Saturday, August 15, 2009

The Edge defends environmental despoilation of U2 tour... sort of

Last week, we had the unedifying spectacle of U2 trying to explain why their hypocritical tax position wasn't hypocritical - it seemed to boil down to "you wouldn't understand".

This week, The Edge is trying to tell us why hauling a massive stage around the planet, and dragging trucks up and down narrow lanes, isn't actually bad for the planet:

"I think anybody that's touring is going to have a carbon footprint."

Well, yes. Anyone who does anything is going to have a carbon footprint, The Edge.

The problem is that yours is totally out of proportion.
"I think it's probably unfair to single out rock 'n' roll."

Given that - in case you've forgotten - your boss is always banging on about fighting injustice, it's probably very, very fair indeed to single out your band and compare what you do with what you preach. And nobody is singling out rock and roll, you twit. You're not being asked to account for formula one's footprint because you're not racing motor cars.

And, lest we forget: your environmental impact is enormous, and doesn't need to be because you don't need to have a bloody massive claw-thing, do you?
"There's many other things that are in the same category but as it happens we have a programme to offset whatever carbon footprint we have."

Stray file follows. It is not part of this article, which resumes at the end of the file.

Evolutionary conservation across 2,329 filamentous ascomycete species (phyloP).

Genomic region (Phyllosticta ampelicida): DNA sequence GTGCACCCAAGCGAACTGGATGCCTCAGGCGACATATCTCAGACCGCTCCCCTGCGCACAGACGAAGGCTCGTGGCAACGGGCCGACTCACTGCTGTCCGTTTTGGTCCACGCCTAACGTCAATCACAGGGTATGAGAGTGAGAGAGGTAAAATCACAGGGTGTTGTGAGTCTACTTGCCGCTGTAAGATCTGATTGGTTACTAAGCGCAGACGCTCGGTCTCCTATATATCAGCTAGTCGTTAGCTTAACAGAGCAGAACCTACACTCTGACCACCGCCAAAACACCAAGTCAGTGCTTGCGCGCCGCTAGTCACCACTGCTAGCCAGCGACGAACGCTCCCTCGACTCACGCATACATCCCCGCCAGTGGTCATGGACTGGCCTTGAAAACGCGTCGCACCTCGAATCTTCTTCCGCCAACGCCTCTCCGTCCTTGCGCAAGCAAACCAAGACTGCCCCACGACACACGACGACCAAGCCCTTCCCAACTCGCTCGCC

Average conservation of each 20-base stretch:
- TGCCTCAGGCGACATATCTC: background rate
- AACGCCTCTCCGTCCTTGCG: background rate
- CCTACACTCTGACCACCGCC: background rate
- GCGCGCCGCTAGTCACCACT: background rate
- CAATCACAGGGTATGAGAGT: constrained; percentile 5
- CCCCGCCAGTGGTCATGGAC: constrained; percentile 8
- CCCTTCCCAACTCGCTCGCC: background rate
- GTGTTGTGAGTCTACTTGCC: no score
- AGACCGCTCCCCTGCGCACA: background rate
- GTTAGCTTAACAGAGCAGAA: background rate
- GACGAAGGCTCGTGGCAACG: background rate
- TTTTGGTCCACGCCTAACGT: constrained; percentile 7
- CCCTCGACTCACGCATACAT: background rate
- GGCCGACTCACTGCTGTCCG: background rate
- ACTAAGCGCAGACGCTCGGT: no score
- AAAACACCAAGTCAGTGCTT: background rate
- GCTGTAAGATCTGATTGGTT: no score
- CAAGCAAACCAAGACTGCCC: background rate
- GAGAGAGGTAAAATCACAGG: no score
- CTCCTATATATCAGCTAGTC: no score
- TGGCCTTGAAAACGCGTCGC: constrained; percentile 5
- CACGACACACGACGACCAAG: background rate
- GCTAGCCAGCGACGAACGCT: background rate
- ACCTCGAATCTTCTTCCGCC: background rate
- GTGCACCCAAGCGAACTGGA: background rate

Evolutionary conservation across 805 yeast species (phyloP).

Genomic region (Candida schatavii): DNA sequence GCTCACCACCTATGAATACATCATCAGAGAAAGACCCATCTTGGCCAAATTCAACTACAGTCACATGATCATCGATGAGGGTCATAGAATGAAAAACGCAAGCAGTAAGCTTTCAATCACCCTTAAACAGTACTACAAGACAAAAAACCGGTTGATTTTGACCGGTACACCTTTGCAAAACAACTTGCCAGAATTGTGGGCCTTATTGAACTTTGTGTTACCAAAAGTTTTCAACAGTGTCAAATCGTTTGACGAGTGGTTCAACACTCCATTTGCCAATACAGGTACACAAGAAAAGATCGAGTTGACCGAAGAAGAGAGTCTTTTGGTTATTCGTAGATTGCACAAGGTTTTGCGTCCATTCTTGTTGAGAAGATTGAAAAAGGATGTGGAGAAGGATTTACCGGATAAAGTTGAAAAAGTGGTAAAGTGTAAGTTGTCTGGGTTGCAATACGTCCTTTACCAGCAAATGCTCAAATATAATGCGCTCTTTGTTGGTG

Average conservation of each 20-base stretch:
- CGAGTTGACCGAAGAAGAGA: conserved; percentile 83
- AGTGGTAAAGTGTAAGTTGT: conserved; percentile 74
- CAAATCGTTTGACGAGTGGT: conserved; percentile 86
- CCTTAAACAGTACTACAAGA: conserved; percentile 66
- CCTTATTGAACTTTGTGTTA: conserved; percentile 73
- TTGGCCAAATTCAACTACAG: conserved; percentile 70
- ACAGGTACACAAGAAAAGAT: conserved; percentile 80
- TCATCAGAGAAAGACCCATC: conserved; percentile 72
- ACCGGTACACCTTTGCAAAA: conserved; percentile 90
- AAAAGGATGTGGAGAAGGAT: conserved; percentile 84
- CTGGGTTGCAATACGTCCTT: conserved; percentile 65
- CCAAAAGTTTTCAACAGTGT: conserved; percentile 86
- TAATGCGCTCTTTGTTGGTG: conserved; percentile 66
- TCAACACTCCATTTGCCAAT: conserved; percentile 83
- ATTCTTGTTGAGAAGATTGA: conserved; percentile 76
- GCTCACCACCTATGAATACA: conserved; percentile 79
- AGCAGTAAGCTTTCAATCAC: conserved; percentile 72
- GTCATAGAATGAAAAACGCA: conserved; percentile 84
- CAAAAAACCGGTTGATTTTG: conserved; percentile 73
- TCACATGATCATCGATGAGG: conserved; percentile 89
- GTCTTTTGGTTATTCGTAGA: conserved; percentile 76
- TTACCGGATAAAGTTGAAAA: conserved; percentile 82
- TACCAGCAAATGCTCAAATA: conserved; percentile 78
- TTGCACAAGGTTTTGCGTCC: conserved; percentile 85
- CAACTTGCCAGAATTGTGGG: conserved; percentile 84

The rich man's response - I'll shit in your kitchen and then pay for you to buy some paper towels to clean it up - isn't really cutting it, Mr Edge. There's such a thing as setting an example and not doing the damage in the first place. And offsetting doesn't work all that well; nor does planting trees really help overmuch.

And it's not just carbon - you're generating other waste at the same time. And then there's the massive lorries chuntering through those small Irish roads. Do you have an answer for that, The Edge?
"I think that's probably about as realistic as you can be right now," The Edge told BBC 6 Music.

"We'd love to have some alternative to big trucks bringing the stuff around but there just isn't one."

Playing somewhere where the delivery of the staging doesn't create so much disruption? Concentrating on building a show which requires a lot less staging to be brought in? Spending a bit more money on doing it in a more sympathetic way? Putting some thought into the way your tour works, rather than just sticking out a basic "ooh, what can you do, though" response when someone points out how mucky you are? Just a few ideas, The Edge.


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